When one thinks of luxury fashion, the word “sustainable” isn’t usually the first descriptor that comes to mind, and for good reason. Aside from having a past riddled with the use of furs and exotic animal skins, high-end fashion continues to be one of the most wasteful and pollutive industries of the modern era.
For example, even highly conceptual pieces from upmarket brands including Balenciaga and Dolce & Gabbana are frequently constructed out of polyester, a synthetic textile whose production yields approximately two to three times more carbon emissions than that of cotton. Further, when washed, polyester releases harmful, non-biodegradable microfibers, which often find their way into the world’s rivers and oceans.
Likewise, in 2018, the British house Burberry came under fire after it was revealed that it had incinerated unsold clothes, accessories, and perfume worth roughly $38 million over the course of that year. Despite the fact that Burberry was harshly condemned at the time, this practice is still commonplace for several luxury labels who contend that sending these surpluses off to be recycled leaves them vulnerable to being stolen and, subsequently, sold on the black market at cheaper price points.
However, as of late, more than a few high-end brands have been making a more concerted effort to improve their sustainability practices. In December 2022, the Carbon Disclosure Project (CDP), a globally-oriented non-profit organization that helps companies evaluate their environmental impact, awarded its highest rating, a triple “A,” to the luxury giant LVMH. LVMH, which acts as the parent company for fashion heavyweights such as Louis Vuitton, Christian Dior, Givenchy, and Celine, was just one of 12 companies to achieve this status, making it a global industry leader in the realms of climate, forest, and water protection.
Thus, in an age when nearly every industry is taking action in one form or another, to mitigate their impact on the environment, fashion is no exception. Here are just a few of the luxury labels currently spearheading the use of more sustainable materials and practices in their everyday operations.
It’s simply impossible to discuss sustainable luxury fashion without mentioning one of the movement’s original trailblazers: Stella McCartney. Since launching her eponymous label in 2001, McCartney has seamlessly blended her trend-focused designs with eco-friendly materials.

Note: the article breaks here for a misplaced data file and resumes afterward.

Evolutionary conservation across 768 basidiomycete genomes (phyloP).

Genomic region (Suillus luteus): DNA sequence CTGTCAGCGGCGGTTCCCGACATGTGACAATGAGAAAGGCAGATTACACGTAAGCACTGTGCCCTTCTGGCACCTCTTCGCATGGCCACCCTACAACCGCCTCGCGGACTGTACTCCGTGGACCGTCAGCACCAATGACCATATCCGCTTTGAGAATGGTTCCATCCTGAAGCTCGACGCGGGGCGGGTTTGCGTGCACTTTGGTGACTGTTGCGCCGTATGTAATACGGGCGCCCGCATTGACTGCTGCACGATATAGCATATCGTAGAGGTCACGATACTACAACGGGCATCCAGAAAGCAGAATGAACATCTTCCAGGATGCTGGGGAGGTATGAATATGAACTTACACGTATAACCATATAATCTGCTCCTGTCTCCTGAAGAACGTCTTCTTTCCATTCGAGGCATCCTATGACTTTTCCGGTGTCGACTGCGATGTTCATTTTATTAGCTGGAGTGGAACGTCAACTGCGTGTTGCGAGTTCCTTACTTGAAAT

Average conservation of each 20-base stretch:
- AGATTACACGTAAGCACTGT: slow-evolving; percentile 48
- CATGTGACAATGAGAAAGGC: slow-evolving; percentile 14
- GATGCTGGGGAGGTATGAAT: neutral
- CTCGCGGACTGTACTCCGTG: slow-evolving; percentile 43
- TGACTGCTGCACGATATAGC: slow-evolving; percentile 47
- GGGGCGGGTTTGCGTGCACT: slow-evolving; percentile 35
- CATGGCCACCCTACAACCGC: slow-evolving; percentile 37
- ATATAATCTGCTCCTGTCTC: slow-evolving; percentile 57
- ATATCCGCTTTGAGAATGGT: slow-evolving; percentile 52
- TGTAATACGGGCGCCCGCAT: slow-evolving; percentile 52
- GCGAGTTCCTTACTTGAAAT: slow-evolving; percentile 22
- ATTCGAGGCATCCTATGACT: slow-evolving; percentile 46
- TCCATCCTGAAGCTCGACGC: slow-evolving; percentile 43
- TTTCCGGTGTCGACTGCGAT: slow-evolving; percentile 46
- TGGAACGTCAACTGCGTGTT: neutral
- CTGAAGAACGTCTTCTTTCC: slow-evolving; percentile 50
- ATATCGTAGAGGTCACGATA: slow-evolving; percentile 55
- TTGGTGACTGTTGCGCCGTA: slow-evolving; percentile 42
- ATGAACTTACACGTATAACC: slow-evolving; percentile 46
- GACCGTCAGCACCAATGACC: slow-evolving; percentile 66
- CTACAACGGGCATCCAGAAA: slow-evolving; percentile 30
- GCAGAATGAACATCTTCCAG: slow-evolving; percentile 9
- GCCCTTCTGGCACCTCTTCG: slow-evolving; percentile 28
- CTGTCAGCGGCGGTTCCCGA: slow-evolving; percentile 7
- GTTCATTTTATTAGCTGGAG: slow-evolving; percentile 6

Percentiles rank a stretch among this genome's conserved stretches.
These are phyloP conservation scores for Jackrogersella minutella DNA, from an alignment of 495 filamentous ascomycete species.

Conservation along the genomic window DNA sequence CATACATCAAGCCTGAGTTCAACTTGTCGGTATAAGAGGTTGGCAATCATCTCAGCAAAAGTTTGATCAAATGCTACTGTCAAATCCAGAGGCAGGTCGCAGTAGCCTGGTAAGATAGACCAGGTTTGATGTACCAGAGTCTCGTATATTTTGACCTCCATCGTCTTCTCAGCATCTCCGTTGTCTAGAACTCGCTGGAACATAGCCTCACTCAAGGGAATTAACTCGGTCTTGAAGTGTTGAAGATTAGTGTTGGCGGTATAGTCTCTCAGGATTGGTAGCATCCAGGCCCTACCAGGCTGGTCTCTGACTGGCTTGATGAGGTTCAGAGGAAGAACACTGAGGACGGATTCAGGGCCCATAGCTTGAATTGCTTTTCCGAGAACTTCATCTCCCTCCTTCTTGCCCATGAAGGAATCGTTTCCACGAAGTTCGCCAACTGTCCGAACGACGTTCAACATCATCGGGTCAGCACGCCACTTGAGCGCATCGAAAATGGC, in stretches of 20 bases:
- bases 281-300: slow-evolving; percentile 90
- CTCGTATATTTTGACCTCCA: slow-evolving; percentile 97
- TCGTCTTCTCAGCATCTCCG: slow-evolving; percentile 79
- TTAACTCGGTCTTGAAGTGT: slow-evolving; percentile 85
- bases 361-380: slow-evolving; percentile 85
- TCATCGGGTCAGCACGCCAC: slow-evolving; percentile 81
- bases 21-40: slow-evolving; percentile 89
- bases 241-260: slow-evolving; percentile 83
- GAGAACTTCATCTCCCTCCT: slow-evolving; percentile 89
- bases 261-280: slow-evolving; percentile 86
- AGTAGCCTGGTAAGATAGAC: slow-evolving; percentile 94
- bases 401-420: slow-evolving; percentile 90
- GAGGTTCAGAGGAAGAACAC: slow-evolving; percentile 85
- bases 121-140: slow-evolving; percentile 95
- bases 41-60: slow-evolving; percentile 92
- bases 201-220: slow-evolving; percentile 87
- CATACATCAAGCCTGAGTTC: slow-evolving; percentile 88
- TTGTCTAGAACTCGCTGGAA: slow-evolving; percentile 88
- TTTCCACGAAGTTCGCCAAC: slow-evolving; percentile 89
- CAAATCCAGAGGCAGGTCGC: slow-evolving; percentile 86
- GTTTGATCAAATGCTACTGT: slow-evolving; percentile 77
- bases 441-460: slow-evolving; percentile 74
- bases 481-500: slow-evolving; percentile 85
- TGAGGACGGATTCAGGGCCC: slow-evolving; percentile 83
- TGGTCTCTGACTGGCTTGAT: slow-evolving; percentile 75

She has been a pioneer in the use and development of new, alternative materials to ensure that her pieces maintain their green status, while still honoring the reputation of durability that a luxury price tag typically guarantees. Perhaps the best example of this is her signature “Falabella” bag, which has always been constructed out of vegetarian leather. The label has also come to adopt other sustainable materials including organic cotton, synthetic silks, upcycled faux furs, and recycled polyester. Today, Stella McCartney serves as an active member of the Ethical Trading Initiative, which ensures the careful selection of ethical suppliers, as well as a collaborator with several environmental conservation organizations, including Parley for the Oceans and Code REDD. Simply put, Stella McCartney is and has always been one of the fashion industry’s most environmentally conscious and game-changing labels.
There is no doubt that Gucci is currently one of the world’s most well-known fashion houses. Not only does its eclectic aesthetic grace billboards and Instagram feeds around the world, but it remains one of the premier labels dedicated to honoring classic Italian craftsmanship. In recent years, the brand has made a concerted effort to fulfill the sustainability objectives implemented by its parent company, Kering. These include guaranteeing that it makes 95% of its raw materials traceable, refraining from the use of animal furs, and reducing its carbon footprint. The Florence-based label has also implemented a series of policies approved by CanopyStyle, a non-profit that partners with fashion brands to prevent the deforestation of forests in their supply chains. These guidelines ensure that, going forward, Gucci reduces its use of chromium and other harmful chemicals used in its leather tanning processes. Further, in June 2020, the house launched its first wholly sustainable collection, dubbed “Gucci Off the Grid.” This capsule featured pieces made from organic cotton, recycled steel, regenerated polyamide, and ECONYL, a material made from post-consumer waste, including fishing nets and old carpets. Therefore, of the world’s most renowned fashion houses, Gucci is surely one to emulate where the development of an environmental conscious is concerned.